By Emma Van Loock Lic.Ac 2016
If you have suffered with pain or a lingering musculoskeletal disorder, you are not alone. Musculoskeletal conditions are the leading cause of work absenteeism in Ireland (Athritis Ireland, 2013; Health and Safety Executive, 2015) with chronic pain affecting up to one in three people (McGuire, 2011). In the UK, 9.5 million working days were lost due to work-related musculoskeletal disorders in 2014-2015 (Health and Safety Executive, 2015). This can have a big impact on professional and family life, mental health and general quality of life, but despite this it can take over four years to get a diagnosis, plus a further wait for treatment, despite medical consensus supporting an early intervention (Zheltoukhova et.al, 2012).
The health benefits of regular physical activity includes decreased risk of cardiovascular disease, diabetes, obesity, cancer and depression (World Health Organisation, 2016) and participation in sport is on the rise (Sport England, 2015; Irish Sports Council, 2011) leading to an increase in strains, sprains, and overuse injuries (Young et al., 2005). Treatments include rest, over the counter medications or exercise therapy, and acupuncture is widely used. Approximately 3.8 million acupuncture treatments are given in the United Kingdom each year of which 59% are due to musculoskeletal complaints such as back, shoulder, neck and knee pain (Hopton et al., 2012).
How Does Acupuncture Treat Musculoskeletal Injuries and Pain?
In Traditional Chinese Medicine it is said, “when there is free flow of Qi there is no pain, and when there is pain there is no free flow of Qi”. ‘Qi’ may be interpreted as a metaphor used to describe many different functions, depending on the context. Mechanical trauma or overuse can lead to inflammation, bruising, scar tissue, tension or persistent abnormal pain signals leading to pain and dysfunction. These ‘obstructions in the flow of Qi and Blood’ may be alleviated through acupuncture, moxibustion (heat), Chinese cupping therapy, electro-acupuncture and massage in order to stimulate the ‘free flow of Qi’, reduce pain and restore function.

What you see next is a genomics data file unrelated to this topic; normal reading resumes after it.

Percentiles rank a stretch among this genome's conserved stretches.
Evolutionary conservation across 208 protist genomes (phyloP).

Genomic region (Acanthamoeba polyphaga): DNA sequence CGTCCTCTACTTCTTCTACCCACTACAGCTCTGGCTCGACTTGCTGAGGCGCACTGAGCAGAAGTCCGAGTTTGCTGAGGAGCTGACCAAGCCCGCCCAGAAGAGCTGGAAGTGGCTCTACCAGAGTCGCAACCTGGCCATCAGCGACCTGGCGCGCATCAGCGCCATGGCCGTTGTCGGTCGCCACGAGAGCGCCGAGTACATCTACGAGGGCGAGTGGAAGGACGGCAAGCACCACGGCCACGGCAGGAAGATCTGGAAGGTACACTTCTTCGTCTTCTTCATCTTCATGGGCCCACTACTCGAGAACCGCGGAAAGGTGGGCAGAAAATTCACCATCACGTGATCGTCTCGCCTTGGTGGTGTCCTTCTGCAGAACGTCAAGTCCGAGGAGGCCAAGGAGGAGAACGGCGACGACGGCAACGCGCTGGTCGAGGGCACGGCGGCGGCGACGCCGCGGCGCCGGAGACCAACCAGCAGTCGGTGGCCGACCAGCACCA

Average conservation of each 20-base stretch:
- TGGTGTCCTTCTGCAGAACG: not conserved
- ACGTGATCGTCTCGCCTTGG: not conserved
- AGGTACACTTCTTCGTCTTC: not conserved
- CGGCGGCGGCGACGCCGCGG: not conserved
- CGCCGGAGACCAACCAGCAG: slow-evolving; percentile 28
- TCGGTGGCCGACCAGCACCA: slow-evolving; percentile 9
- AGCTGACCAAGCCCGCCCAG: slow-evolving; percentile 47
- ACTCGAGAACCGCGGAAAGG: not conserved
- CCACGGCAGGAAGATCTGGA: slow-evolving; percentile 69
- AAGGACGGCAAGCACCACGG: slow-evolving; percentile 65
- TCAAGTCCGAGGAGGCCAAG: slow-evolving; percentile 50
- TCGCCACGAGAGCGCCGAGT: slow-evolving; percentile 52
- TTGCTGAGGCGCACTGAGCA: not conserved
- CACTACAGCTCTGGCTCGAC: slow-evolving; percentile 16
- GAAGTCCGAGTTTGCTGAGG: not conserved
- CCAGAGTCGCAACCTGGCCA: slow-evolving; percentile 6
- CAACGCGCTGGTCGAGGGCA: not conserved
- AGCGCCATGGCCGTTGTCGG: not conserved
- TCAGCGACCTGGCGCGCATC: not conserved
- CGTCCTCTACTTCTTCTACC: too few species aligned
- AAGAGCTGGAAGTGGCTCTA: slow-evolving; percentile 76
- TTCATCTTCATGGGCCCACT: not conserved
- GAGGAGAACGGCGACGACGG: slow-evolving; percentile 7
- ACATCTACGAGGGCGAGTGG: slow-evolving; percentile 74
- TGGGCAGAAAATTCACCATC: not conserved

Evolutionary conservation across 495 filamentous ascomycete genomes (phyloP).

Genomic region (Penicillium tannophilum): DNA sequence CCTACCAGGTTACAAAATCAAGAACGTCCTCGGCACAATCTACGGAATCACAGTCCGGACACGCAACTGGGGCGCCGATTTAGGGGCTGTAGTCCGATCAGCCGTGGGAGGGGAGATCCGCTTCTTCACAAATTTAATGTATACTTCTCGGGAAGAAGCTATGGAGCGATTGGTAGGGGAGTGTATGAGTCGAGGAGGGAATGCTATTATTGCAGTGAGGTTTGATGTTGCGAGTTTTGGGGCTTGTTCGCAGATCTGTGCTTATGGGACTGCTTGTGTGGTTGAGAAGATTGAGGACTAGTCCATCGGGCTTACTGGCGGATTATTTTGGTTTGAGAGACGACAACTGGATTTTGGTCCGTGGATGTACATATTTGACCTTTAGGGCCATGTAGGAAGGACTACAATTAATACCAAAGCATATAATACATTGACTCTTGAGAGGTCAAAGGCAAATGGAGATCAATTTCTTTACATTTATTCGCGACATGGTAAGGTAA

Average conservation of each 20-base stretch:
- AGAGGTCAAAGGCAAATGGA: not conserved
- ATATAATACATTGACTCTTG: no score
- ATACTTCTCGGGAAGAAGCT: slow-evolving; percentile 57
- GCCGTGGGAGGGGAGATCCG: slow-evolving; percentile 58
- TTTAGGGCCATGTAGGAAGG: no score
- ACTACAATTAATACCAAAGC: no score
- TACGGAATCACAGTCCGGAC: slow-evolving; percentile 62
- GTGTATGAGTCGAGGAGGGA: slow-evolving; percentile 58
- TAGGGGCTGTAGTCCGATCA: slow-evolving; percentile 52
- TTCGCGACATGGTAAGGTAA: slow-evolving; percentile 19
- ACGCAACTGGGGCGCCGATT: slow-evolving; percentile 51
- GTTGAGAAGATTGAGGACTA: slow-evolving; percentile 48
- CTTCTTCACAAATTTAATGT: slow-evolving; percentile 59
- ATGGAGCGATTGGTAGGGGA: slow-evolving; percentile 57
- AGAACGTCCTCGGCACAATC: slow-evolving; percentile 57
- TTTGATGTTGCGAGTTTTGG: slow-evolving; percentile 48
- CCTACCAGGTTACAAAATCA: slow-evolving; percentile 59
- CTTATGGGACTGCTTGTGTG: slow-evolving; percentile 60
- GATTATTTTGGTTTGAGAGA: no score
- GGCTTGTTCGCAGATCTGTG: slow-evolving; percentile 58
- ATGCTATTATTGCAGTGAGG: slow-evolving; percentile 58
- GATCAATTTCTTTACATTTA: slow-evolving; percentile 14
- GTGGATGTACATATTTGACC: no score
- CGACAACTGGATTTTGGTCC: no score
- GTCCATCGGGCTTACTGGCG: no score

Another Chinese concept is that of yin and yang. In a sporting context yin refers to rest and recovery, whereas yang refers to performance and competition (Reaves, 2012). Studies have demonstrated a positive effect of acupuncture on Delayed Onset Muscle Soreness (Itoh et al., 2008; Hübscher et al., 2008). Tour de France 2014 winners Team Astana employ Traditional Acupuncturist Eddie de Smedt on tour to manage stress, stomach problems, pain and recovery (Cycling News, 2014). Acupuncture is an effective intervention for a number of sports injuries (Young et al., 2005).
Acupuncture may be used on its own or as an adjunct to conventional treatments. For example, a review of all interventions for shoulder impingement found that acupuncture improved outcomes when added to exercise therapy (Dong et al., 2015). Sustained longer term benefits of acupuncture have also been linked to improved ‘self-efficacy’ (MacPherson et al., 2015). You can expect your traditional acupuncturist to give advice around exercise, stretching and lifestyle factors based on the traditional diagnosis (MacPherson & Thomas, 2008).
Where to Get Acupuncture
Private appointments are widely available at Traditional Acupuncture Clinics and fees may be covered by private health schemes. Acupuncture Foundation Professional Association registered members have undertaken training over a minimum of three years, adhere to professional guidelines and complete mandatory Continuing Professional Development training annually.
Emma Van Loock Lic.Ac ITEC.Dip (2016)
References (click "read more")
News from our clinic, current treatments using acupuncture, research...
Choose a Topic